On Tuesday, Major League Soccer reiterated its longstanding position supporting players’ right to peacefully protest during national anthems before games. As protests against racism, social injustice and police brutality continue across the country and the world, athletes have been vocal on social media, traditional media and in the streets.
It begs the question if we'll see another uptick in peaceful protests on the field of play, such as kneeling during the national anthem like former San Francisco 49ers quarterback Colin Kaepernick did in 2016. FC Dallas rising star Reggie Cannon didn't rule out kneeling or another form of peaceful protest once MLS returns.
“I don’t know," Cannon told reporters on a video conference call. "It may happen, it may not."
Kaepernick divided opinion at the time and it ultimately cost him his job, as he hasn't been in the NFL since that season. US women's national team star Megan Rapinoe was another high profile name to join in on the kneeling.
"I can firmly say Kaepernick was right," Cannon said. "Peaceful protests happened, but they weren’t accepted. … Now, you get people speaking out against violent protests. We had a peaceful protest, we’ve been peacefully protesting. It didn’t work. Now that people are being forced to listen, the message is getting out.”
Cannon has been outspoken since the protests began following George Floyd's death by police officers in Minnesota, which was captured on video, to spark widespread protests. He's used his platform on social media to speak out and amplify fellow Black athletes speaking out over racism, social injustice and police brutality.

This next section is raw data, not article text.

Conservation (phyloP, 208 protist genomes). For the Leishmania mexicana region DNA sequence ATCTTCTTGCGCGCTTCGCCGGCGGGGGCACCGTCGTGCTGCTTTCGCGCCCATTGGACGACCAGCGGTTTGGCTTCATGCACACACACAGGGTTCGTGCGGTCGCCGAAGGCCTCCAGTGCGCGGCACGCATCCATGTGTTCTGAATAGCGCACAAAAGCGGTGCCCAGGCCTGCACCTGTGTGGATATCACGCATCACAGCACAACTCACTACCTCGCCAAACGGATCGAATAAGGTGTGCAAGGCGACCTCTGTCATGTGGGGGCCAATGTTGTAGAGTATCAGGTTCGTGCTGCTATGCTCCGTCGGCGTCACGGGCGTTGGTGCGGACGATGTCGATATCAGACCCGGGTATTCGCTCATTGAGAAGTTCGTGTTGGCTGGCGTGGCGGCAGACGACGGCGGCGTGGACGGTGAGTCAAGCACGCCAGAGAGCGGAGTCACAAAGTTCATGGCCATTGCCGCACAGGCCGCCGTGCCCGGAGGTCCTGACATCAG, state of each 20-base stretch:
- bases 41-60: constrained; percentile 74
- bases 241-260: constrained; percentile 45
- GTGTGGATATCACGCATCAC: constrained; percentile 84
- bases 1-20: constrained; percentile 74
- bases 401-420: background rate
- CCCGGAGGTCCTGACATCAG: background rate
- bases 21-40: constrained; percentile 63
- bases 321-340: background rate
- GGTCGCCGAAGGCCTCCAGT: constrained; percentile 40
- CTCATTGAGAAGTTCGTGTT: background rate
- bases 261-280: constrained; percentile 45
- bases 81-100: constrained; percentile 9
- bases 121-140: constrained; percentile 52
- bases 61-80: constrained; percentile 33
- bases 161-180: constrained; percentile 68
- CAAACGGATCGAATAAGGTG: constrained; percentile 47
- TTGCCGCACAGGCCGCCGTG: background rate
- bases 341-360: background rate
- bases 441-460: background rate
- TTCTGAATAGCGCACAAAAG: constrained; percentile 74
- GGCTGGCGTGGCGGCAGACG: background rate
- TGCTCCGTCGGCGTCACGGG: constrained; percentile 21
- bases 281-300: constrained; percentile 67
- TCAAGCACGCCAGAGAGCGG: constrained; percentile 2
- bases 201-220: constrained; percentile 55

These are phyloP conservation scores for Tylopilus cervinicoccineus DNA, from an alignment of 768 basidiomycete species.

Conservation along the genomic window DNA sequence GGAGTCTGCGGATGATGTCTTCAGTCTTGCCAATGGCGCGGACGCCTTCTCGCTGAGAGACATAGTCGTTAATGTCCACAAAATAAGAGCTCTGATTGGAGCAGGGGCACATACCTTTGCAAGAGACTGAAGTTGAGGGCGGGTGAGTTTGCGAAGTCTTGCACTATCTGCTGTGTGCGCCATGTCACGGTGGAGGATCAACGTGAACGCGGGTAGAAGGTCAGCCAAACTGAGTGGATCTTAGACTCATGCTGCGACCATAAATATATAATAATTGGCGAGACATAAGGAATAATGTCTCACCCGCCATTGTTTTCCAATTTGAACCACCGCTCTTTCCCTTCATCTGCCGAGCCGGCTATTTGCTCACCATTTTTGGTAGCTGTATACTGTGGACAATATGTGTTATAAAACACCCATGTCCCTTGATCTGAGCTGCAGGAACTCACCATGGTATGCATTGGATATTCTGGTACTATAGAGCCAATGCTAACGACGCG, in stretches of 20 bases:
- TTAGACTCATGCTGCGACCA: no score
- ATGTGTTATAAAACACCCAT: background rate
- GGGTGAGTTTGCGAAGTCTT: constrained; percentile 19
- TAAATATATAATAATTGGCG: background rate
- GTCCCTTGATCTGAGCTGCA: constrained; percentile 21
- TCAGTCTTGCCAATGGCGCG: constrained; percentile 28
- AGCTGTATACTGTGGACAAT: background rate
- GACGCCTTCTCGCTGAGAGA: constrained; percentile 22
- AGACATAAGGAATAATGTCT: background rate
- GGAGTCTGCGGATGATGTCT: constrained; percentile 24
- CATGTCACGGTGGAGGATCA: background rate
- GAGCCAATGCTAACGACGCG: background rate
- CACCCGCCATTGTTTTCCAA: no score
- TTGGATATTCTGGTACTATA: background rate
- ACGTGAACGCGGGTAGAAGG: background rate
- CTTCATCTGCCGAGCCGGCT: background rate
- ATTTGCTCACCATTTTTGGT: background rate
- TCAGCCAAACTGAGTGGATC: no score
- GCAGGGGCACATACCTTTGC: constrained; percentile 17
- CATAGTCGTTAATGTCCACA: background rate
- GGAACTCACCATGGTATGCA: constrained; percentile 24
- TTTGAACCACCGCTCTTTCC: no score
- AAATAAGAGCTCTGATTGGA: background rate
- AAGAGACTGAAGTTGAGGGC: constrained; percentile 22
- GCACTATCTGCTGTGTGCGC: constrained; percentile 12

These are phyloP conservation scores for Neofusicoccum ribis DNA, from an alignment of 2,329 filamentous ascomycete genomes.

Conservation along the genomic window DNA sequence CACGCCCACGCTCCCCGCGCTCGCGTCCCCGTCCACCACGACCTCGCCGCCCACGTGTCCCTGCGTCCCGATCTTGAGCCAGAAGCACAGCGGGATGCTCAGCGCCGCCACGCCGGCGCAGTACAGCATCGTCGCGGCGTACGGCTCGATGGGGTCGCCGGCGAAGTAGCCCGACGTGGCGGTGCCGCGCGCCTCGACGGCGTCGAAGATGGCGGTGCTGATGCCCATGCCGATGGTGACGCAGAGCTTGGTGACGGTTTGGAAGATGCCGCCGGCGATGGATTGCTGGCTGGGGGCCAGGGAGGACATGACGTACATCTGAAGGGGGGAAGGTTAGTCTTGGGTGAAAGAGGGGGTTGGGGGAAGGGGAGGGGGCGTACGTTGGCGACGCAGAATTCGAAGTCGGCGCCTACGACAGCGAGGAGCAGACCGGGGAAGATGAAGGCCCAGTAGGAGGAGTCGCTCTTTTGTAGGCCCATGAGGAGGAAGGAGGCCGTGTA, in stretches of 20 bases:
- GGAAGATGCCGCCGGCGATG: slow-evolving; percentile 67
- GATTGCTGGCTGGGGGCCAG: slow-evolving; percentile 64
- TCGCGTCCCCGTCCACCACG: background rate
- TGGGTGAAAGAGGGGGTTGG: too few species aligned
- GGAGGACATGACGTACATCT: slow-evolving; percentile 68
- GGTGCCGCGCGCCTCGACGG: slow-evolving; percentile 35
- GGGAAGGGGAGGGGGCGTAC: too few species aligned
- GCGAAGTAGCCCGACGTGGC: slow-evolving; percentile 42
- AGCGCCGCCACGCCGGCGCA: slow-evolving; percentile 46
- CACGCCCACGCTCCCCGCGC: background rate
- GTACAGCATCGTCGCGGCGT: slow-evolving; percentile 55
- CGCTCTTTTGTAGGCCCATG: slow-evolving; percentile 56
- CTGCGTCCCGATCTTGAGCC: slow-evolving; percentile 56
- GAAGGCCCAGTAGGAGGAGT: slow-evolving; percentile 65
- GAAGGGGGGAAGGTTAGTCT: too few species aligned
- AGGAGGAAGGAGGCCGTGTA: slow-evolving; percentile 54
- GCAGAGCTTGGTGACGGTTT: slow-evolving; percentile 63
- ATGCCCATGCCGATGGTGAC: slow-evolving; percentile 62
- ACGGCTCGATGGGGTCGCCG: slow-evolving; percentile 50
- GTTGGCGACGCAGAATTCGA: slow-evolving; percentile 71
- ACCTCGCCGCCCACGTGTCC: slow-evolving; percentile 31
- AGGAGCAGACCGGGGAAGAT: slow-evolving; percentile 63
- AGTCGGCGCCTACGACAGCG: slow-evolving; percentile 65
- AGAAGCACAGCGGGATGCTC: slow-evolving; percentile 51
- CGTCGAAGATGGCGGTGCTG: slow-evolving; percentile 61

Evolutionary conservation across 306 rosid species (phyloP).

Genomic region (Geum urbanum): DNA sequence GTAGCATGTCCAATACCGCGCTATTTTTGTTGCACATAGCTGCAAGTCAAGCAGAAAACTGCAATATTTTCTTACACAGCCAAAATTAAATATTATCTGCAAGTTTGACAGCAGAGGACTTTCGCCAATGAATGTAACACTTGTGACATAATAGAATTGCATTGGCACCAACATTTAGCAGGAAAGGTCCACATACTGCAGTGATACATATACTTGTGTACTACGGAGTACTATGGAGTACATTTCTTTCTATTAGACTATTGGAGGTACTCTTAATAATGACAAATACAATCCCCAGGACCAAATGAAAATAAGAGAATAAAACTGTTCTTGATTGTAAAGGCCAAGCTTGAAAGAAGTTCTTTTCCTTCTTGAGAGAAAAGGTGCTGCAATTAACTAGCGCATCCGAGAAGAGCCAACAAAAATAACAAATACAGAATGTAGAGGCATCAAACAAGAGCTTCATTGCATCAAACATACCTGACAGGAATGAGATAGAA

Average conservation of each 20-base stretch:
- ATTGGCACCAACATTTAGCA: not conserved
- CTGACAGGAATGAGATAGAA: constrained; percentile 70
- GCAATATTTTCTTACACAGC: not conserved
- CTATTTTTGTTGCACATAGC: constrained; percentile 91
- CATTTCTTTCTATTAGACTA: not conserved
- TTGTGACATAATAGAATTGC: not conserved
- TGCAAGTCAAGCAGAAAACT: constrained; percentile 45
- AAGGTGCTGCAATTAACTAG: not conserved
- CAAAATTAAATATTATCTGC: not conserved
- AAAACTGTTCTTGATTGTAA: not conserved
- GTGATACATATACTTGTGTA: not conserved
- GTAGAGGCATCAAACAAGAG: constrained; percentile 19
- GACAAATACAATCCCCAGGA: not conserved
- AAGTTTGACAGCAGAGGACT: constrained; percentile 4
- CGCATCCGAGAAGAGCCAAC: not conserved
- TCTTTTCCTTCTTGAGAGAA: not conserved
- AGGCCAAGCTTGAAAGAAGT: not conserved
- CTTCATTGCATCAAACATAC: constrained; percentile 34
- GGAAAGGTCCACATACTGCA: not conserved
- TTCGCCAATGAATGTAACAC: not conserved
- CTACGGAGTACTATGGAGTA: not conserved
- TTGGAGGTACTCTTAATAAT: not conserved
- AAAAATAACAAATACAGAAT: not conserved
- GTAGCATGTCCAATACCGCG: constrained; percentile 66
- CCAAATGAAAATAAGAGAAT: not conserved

“Having that power of social media, I’ve been using that a lot," Cannon said. "It helps inspire different conversations to be had. After I reposted that video of George Floyd, as uncomfortable as it was, sparked a conversation between me and Ryan [Hollingshead]. He reached out to ask what he could do to help. That’s important, it gives you a sense of unity.”
Cannon feels that FC Dallas are behind him.
He's been in contact with those at the club, including head coach Luchi Gonzalez. Last week, Gonzalez called Cannon to listen and learn of his experiences, then arranged a virtual meeting for his players, giving Cannon and his fellow Black teammates the opportunity to tell their stories and share their perspective.
“It’s not just us fighting the battle in this case, it’s been different," Cannon said. "It’s been a crazy couple of weeks but it’s a time for change.”